Account Info
Log Out
Log in to access Online Inquiry
Back to the Top
February CPI is a little high: Will rates come down in March?
Views 537K Contents 82

How to Trade Around Latest PCE and PCI Economic Data

On Friday (29 Mar), the Bureau of Economic Analysis released the Federal Reserve’s preferred measure of inflation, the core personal consumption expenditures price index, prices in the U.S. rose sharply again in February, reinforcing the view that inflation might not slow as much in 2024 as previously expected.
The headline PCE index rose 0.3% in February,that is below the 0.4% forecast of economists polled by The Wall Street Journal. The annual rate crept up to 2.5% in February, from 2.4% in the previous month.
This data comes as this year (2024)'s economic indicators show a resilient economy, especially the labor market, with hotter-than-expected inflation.
Looks like the central bank is taking a wait-and-see approach to lowering interest rates as it assesses whether progress on reducing inflation to its 2% annual target has stalled. In this article, I would like to share how we can trade around the Personal Consumption Expenditures (PCE), as this week Friday we will be expecting another labour data. We should be able to take a clue.
Futures are up at time of this writing, so this set a stage on how we could plan our trading. This morning, have a short conversation of how April would be like, we agreed that April would be a bullish month.
How to Trade Around Latest PCE and PCI Economic Data
Understand What Is Personal Consumption Expenditures (PCE)?
I feel that it is important for us to understand Personal Consumption Expenditures (PCE), this is Fed’s preferred measure of inflation. To put it simply, they are a measure of consumer spending released every month by the US Bureau of Economic Analysis.
It is the value of goods and services purchased by Americans over the monthly, quarterly and annual time frames. There is always one common questions traders would ask is the difference between the PCE measure of inflation and the CPI measure. To put it simply, the PCE is considered the Federal Reserve's preferred measure of inflation, seeing it as the most comprehensive and accurate gauge of inflation in the US. The Fed's quarterly forecasts focus on PCE inflation.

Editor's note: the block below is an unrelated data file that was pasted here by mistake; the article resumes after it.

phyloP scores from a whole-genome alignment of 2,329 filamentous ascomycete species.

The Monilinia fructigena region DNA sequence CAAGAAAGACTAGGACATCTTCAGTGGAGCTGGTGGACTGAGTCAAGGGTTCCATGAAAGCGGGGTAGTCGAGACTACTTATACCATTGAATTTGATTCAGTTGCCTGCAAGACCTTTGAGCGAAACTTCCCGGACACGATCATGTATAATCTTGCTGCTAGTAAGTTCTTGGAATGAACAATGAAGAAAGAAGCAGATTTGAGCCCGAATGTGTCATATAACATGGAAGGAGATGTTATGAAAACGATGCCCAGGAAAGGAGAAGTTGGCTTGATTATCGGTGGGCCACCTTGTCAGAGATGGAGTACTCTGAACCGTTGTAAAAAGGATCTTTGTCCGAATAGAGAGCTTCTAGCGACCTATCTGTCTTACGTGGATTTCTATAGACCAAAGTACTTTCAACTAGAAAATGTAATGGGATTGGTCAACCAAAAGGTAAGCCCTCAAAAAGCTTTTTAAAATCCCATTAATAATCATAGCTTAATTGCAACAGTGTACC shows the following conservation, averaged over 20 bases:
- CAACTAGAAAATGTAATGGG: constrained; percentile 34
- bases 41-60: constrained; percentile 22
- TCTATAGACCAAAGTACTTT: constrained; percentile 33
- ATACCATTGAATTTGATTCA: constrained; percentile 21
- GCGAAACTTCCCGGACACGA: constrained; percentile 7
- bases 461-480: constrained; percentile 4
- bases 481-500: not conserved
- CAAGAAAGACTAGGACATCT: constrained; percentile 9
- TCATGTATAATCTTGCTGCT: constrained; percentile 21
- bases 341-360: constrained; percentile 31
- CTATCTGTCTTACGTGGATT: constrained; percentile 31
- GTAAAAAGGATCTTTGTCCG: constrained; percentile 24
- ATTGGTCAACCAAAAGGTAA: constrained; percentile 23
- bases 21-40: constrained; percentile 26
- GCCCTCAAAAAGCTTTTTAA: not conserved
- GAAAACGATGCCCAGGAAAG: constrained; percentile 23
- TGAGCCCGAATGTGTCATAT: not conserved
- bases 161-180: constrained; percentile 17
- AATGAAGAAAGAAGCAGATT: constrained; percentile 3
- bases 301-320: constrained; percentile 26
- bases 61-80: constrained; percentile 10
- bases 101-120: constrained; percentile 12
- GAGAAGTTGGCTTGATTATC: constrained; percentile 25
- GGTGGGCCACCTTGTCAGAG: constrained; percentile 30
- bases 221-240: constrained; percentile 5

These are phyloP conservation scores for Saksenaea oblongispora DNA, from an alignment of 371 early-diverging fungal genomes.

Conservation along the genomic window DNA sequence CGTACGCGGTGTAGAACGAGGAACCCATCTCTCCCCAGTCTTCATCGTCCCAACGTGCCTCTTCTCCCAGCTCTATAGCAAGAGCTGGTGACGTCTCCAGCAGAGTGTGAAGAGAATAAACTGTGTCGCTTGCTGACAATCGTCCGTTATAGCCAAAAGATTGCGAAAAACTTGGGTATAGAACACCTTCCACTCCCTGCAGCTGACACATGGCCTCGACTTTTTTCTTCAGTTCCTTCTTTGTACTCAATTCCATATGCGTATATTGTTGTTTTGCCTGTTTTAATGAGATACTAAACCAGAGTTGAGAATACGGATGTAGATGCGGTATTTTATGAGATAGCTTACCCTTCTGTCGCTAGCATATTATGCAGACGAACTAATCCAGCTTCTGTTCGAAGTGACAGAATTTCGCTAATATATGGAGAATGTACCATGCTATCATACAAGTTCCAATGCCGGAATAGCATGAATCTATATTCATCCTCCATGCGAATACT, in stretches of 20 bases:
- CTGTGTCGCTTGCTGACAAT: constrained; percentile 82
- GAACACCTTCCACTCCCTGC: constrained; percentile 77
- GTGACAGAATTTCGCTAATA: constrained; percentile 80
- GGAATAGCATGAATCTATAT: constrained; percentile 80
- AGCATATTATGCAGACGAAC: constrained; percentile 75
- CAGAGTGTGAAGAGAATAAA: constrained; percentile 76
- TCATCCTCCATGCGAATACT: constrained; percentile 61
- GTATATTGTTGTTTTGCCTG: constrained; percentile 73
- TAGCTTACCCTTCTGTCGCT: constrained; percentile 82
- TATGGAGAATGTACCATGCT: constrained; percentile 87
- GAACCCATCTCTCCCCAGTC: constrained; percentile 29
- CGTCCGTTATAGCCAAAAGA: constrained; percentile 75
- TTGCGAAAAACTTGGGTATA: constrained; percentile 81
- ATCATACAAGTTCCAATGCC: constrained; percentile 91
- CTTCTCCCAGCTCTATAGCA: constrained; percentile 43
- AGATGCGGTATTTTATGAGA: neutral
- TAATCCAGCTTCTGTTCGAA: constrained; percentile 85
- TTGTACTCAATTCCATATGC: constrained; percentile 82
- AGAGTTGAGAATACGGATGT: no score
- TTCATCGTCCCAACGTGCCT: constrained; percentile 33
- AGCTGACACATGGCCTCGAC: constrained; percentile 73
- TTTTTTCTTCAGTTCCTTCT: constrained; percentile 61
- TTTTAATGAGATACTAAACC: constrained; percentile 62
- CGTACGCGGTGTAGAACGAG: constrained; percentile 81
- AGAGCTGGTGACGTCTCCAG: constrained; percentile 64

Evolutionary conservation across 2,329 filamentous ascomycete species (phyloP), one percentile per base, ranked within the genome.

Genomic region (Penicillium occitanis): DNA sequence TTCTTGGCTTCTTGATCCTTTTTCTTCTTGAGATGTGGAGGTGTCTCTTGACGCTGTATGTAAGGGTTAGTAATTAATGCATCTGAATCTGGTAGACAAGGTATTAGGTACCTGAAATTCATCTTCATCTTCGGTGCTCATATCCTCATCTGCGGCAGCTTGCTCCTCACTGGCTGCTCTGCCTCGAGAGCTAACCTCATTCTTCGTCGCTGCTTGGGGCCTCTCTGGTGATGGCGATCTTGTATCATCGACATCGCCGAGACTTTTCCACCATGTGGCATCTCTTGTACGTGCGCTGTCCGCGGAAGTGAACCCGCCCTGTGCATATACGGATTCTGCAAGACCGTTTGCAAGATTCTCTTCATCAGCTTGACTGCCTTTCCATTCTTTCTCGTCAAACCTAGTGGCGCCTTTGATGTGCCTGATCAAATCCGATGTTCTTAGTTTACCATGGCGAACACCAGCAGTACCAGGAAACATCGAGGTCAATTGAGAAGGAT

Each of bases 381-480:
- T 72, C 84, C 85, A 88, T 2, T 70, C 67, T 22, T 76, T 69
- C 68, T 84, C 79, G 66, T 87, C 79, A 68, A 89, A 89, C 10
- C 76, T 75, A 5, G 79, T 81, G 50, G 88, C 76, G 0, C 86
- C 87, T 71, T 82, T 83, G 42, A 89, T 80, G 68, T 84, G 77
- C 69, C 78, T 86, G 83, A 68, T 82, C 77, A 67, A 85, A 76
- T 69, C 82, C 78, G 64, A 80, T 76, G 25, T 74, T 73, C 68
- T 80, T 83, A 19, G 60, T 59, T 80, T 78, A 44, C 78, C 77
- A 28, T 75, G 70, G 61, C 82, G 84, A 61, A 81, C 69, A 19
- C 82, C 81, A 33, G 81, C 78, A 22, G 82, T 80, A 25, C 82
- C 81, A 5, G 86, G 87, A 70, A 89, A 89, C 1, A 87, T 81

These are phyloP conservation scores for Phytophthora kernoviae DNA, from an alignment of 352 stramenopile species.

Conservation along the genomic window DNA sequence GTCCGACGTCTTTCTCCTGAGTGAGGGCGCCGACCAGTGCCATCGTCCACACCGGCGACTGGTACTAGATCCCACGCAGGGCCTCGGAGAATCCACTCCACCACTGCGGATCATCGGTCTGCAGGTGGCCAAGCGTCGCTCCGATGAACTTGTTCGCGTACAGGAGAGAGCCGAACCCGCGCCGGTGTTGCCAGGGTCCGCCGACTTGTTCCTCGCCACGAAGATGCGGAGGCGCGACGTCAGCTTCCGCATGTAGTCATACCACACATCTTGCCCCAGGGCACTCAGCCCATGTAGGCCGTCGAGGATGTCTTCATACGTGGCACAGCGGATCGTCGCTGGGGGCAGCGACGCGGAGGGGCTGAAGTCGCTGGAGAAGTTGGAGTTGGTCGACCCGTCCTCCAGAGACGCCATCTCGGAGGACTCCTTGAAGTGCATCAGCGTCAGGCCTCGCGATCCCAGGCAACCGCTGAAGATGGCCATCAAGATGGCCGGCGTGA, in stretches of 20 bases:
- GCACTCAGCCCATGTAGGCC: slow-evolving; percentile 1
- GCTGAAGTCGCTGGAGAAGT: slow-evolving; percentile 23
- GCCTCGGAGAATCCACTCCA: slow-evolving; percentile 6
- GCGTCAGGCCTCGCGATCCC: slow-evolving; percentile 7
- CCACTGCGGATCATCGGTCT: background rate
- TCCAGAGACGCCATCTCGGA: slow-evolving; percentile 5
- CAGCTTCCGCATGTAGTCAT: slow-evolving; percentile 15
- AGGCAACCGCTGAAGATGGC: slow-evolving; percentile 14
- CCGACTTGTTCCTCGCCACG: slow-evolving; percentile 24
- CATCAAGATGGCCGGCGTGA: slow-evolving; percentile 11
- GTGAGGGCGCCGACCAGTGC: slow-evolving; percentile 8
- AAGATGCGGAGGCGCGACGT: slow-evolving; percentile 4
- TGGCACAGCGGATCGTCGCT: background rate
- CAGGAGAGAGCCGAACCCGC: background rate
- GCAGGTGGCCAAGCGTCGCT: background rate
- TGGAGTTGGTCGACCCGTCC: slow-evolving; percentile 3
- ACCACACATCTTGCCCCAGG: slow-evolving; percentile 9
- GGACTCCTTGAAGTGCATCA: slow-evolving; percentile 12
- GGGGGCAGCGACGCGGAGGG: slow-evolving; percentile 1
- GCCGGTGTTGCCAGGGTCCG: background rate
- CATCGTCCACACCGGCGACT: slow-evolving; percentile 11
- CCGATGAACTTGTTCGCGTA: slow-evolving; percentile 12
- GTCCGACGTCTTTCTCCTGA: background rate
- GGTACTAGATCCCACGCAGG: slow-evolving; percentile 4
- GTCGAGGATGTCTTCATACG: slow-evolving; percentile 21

There is also a difference in terms of data composition with the two having different scopes; CPI measures the change in expenditures, whereas PCE measures the change in goods and services consumed. They also apply different weightings to the components within the basket and treat seasonal adjustments differently.
How to Trade Around Latest PCE and PCI Economic Data
Current PCE YoY - February 2024
How to Trade Around Latest PCE and PCI Economic Data
Consumer Price Index - As Of February 2024
How to Trade Around Latest PCE and PCI Economic Data
Key Economic Data Announcement
Normally we would look out for these data announced in 2 parts:
Headline measures: includes the PCE change over the month and year
Core measures: excludes food and energy inflation
It is important to note that the GDP data series also contains a quarterly measure of PCE, but most traders would focus more on the timelier monthly series in the PCE, personal income and personal spending release.
Market Expectations